Technically, LC uses crumbled cheese. It's not as uniform as diced, but it does offer a lot of surface area for heat absorption.
I've been thinking about this for a long time. The shredded versus sliced versus crumbled versus diced discussion is one of the oldest out there. My biggest concerns (not counting flavor) when it comes to pizza cheese is time, money, consistency, and thermal performance. Not that cheese costs a lot, but it does cost more than any other part of my pizza (dough: $0.55, sauce: $0.48, cheese: $2.12 - for a 14"), so I always have an eye on cost. I hate grating, or even worse crumbling my own cheese because of the time involved, not only in the actual preparation, but also in the greasy cleanup. For consistency I like to buy shredded cheese because I always know it's shredded the same way every time, good or bad. For good thermal characteristics I prefer crumbled cheese. As you can see, I have mixed feelings about this, so I've been working on coming up with a way to satisfy all my concerns. I wasn't prepared to share this with anyone yet because I haven't had a chance to try it out, but the concept is sound, and you're asking the question now, so here it is now:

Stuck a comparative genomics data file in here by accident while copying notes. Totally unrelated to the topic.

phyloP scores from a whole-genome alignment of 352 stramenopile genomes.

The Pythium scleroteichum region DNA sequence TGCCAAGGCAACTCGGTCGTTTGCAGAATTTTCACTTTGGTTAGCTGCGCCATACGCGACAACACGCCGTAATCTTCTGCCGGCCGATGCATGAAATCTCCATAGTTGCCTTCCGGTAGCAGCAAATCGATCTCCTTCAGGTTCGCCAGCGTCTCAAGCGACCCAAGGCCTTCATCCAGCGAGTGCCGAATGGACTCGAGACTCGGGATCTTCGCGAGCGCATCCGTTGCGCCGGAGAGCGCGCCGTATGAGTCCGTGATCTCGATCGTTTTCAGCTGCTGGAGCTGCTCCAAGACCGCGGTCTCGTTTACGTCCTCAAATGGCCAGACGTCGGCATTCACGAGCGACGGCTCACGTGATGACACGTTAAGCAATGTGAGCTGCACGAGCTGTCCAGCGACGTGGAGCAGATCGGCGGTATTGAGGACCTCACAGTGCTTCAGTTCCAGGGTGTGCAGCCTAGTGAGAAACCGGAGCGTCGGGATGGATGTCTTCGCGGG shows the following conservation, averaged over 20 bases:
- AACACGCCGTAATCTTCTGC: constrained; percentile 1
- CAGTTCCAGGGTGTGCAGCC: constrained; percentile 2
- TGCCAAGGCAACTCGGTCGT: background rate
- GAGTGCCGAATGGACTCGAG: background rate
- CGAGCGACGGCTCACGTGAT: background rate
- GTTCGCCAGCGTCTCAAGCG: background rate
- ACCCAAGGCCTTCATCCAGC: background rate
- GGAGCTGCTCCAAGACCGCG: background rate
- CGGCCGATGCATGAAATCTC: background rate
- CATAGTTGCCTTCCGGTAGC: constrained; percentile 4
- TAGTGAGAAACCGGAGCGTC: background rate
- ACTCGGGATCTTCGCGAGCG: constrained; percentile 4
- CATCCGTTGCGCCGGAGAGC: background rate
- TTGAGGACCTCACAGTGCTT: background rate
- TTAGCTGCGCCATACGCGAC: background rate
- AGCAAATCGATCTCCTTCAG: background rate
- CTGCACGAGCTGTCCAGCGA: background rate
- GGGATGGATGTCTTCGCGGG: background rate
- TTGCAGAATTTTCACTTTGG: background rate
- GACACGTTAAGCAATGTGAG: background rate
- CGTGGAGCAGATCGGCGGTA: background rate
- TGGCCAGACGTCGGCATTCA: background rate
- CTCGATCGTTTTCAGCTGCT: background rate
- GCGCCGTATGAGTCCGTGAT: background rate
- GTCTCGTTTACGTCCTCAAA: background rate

1) Slice a block of cheese into slices approximately 1/4" using your favorite cheese slicer. (You can go thicker if you like more cheese on your pizza.)
2) Lay all the slices you intend to use on the pizza flat against a cutting board.
3) Take a dough docker and start rolling it over the cheese like you're trying to aerate a lawn. (If you don't own a dough docker you can hammer the cheese with the spiked surface of a meat tenderizer.)
4) Keep rolling until the cheese is almost falling apart, but still held together enough to pick up as slices.
This process offers the following: cheese that takes on a shredded/crumbled openness for better heat distribution, better uniformity of the cheese layer across the whole pizza, low time penalty as the whole process takes under a minute, and low item cost as you can buy blocks of cheese rather than pre-anything.